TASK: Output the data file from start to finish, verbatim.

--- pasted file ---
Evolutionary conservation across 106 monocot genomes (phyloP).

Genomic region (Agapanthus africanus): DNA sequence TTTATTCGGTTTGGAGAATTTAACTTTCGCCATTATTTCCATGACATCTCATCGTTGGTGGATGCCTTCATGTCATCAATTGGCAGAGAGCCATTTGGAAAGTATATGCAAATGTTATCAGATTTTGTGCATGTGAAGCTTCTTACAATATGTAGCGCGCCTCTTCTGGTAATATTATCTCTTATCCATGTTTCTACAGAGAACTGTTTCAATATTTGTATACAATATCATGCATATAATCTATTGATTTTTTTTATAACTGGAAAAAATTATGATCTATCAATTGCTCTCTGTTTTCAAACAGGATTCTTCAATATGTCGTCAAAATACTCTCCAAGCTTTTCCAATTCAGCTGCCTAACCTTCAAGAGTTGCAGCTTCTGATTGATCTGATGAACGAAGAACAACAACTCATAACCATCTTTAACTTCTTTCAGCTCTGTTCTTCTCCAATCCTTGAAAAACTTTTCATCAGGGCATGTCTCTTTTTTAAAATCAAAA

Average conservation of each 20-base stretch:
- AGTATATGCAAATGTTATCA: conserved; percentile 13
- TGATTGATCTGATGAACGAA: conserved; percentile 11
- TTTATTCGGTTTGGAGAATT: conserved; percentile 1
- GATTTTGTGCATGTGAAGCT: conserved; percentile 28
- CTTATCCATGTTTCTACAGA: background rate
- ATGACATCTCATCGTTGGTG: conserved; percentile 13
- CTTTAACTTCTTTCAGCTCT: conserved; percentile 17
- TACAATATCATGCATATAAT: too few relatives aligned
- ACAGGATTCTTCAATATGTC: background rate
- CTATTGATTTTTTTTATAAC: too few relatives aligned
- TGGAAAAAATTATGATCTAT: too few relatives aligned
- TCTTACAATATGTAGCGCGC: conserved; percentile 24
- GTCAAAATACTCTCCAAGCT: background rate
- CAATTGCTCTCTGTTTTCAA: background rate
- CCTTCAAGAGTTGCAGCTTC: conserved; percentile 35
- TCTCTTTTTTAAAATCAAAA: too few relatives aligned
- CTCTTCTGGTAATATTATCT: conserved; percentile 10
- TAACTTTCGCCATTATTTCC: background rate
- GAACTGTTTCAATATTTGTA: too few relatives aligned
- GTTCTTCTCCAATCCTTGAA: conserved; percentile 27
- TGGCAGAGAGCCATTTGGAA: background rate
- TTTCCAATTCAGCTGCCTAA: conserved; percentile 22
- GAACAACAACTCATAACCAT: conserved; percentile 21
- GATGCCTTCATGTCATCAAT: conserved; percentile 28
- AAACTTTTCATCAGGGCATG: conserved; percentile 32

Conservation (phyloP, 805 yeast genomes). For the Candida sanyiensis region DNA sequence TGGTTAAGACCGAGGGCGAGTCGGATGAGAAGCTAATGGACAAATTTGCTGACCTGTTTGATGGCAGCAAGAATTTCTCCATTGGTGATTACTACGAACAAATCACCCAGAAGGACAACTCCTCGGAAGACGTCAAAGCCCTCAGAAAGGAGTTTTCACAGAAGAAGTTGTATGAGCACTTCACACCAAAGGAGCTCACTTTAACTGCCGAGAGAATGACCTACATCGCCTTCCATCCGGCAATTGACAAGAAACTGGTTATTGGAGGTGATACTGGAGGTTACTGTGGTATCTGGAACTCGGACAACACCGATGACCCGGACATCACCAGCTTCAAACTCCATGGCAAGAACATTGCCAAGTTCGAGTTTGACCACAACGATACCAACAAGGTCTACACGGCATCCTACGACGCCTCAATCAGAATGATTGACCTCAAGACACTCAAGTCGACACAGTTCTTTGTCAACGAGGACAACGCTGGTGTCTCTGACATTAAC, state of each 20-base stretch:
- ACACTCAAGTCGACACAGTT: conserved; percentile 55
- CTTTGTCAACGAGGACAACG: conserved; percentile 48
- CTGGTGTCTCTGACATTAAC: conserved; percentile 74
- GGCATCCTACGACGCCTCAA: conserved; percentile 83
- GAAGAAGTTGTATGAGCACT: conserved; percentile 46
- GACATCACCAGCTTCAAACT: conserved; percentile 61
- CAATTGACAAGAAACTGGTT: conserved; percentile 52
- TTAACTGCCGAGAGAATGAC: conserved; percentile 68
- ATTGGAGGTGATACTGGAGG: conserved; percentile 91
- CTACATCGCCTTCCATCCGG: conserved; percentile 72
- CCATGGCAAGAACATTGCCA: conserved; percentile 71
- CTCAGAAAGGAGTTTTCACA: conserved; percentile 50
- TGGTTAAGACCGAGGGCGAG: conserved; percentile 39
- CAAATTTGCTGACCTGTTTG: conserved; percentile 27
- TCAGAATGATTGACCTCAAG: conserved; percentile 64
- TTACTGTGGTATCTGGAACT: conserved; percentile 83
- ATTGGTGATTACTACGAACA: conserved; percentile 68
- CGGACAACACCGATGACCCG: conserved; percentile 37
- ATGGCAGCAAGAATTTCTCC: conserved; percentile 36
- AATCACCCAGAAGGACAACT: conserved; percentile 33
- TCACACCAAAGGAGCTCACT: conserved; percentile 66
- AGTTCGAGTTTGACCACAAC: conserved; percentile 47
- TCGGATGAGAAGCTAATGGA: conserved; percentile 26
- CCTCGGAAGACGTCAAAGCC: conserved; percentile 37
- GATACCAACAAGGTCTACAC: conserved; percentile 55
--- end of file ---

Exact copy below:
Evolutionary conservation across 106 monocot genomes (phyloP).

Genomic region (Agapanthus africanus): DNA sequence TTTATTCGGTTTGGAGAATTTAACTTTCGCCATTATTTCCATGACATCTCATCGTTGGTGGATGCCTTCATGTCATCAATTGGCAGAGAGCCATTTGGAAAGTATATGCAAATGTTATCAGATTTTGTGCATGTGAAGCTTCTTACAATATGTAGCGCGCCTCTTCTGGTAATATTATCTCTTATCCATGTTTCTACAGAGAACTGTTTCAATATTTGTATACAATATCATGCATATAATCTATTGATTTTTTTTATAACTGGAAAAAATTATGATCTATCAATTGCTCTCTGTTTTCAAACAGGATTCTTCAATATGTCGTCAAAATACTCTCCAAGCTTTTCCAATTCAGCTGCCTAACCTTCAAGAGTTGCAGCTTCTGATTGATCTGATGAACGAAGAACAACAACTCATAACCATCTTTAACTTCTTTCAGCTCTGTTCTTCTCCAATCCTTGAAAAACTTTTCATCAGGGCATGTCTCTTTTTTAAAATCAAAA

Average conservation of each 20-base stretch:
- AGTATATGCAAATGTTATCA: conserved; percentile 13
- TGATTGATCTGATGAACGAA: conserved; percentile 11
- TTTATTCGGTTTGGAGAATT: conserved; percentile 1
- GATTTTGTGCATGTGAAGCT: conserved; percentile 28
- CTTATCCATGTTTCTACAGA: background rate
- ATGACATCTCATCGTTGGTG: conserved; percentile 13
- CTTTAACTTCTTTCAGCTCT: conserved; percentile 17
- TACAATATCATGCATATAAT: too few relatives aligned
- ACAGGATTCTTCAATATGTC: background rate
- CTATTGATTTTTTTTATAAC: too few relatives aligned
- TGGAAAAAATTATGATCTAT: too few relatives aligned
- TCTTACAATATGTAGCGCGC: conserved; percentile 24
- GTCAAAATACTCTCCAAGCT: background rate
- CAATTGCTCTCTGTTTTCAA: background rate
- CCTTCAAGAGTTGCAGCTTC: conserved; percentile 35
- TCTCTTTTTTAAAATCAAAA: too few relatives aligned
- CTCTTCTGGTAATATTATCT: conserved; percentile 10
- TAACTTTCGCCATTATTTCC: background rate
- GAACTGTTTCAATATTTGTA: too few relatives aligned
- GTTCTTCTCCAATCCTTGAA: conserved; percentile 27
- TGGCAGAGAGCCATTTGGAA: background rate
- TTTCCAATTCAGCTGCCTAA: conserved; percentile 22
- GAACAACAACTCATAACCAT: conserved; percentile 21
- GATGCCTTCATGTCATCAAT: conserved; percentile 28
- AAACTTTTCATCAGGGCATG: conserved; percentile 32

Conservation (phyloP, 805 yeast genomes). For the Candida sanyiensis region DNA sequence TGGTTAAGACCGAGGGCGAGTCGGATGAGAAGCTAATGGACAAATTTGCTGACCTGTTTGATGGCAGCAAGAATTTCTCCATTGGTGATTACTACGAACAAATCACCCAGAAGGACAACTCCTCGGAAGACGTCAAAGCCCTCAGAAAGGAGTTTTCACAGAAGAAGTTGTATGAGCACTTCACACCAAAGGAGCTCACTTTAACTGCCGAGAGAATGACCTACATCGCCTTCCATCCGGCAATTGACAAGAAACTGGTTATTGGAGGTGATACTGGAGGTTACTGTGGTATCTGGAACTCGGACAACACCGATGACCCGGACATCACCAGCTTCAAACTCCATGGCAAGAACATTGCCAAGTTCGAGTTTGACCACAACGATACCAACAAGGTCTACACGGCATCCTACGACGCCTCAATCAGAATGATTGACCTCAAGACACTCAAGTCGACACAGTTCTTTGTCAACGAGGACAACGCTGGTGTCTCTGACATTAAC, state of each 20-base stretch:
- ACACTCAAGTCGACACAGTT: conserved; percentile 55
- CTTTGTCAACGAGGACAACG: conserved; percentile 48
- CTGGTGTCTCTGACATTAAC: conserved; percentile 74
- GGCATCCTACGACGCCTCAA: conserved; percentile 83
- GAAGAAGTTGTATGAGCACT: conserved; percentile 46
- GACATCACCAGCTTCAAACT: conserved; percentile 61
- CAATTGACAAGAAACTGGTT: conserved; percentile 52
- TTAACTGCCGAGAGAATGAC: conserved; percentile 68
- ATTGGAGGTGATACTGGAGG: conserved; percentile 91
- CTACATCGCCTTCCATCCGG: conserved; percentile 72
- CCATGGCAAGAACATTGCCA: conserved; percentile 71
- CTCAGAAAGGAGTTTTCACA: conserved; percentile 50
- TGGTTAAGACCGAGGGCGAG: conserved; percentile 39
- CAAATTTGCTGACCTGTTTG: conserved; percentile 27
- TCAGAATGATTGACCTCAAG: conserved; percentile 64
- TTACTGTGGTATCTGGAACT: conserved; percentile 83
- ATTGGTGATTACTACGAACA: conserved; percentile 68
- CGGACAACACCGATGACCCG: conserved; percentile 37
- ATGGCAGCAAGAATTTCTCC: conserved; percentile 36
- AATCACCCAGAAGGACAACT: conserved; percentile 33
- TCACACCAAAGGAGCTCACT: conserved; percentile 66
- AGTTCGAGTTTGACCACAAC: conserved; percentile 47
- TCGGATGAGAAGCTAATGGA: conserved; percentile 26
- CCTCGGAAGACGTCAAAGCC: conserved; percentile 37
- GATACCAACAAGGTCTACAC: conserved; percentile 55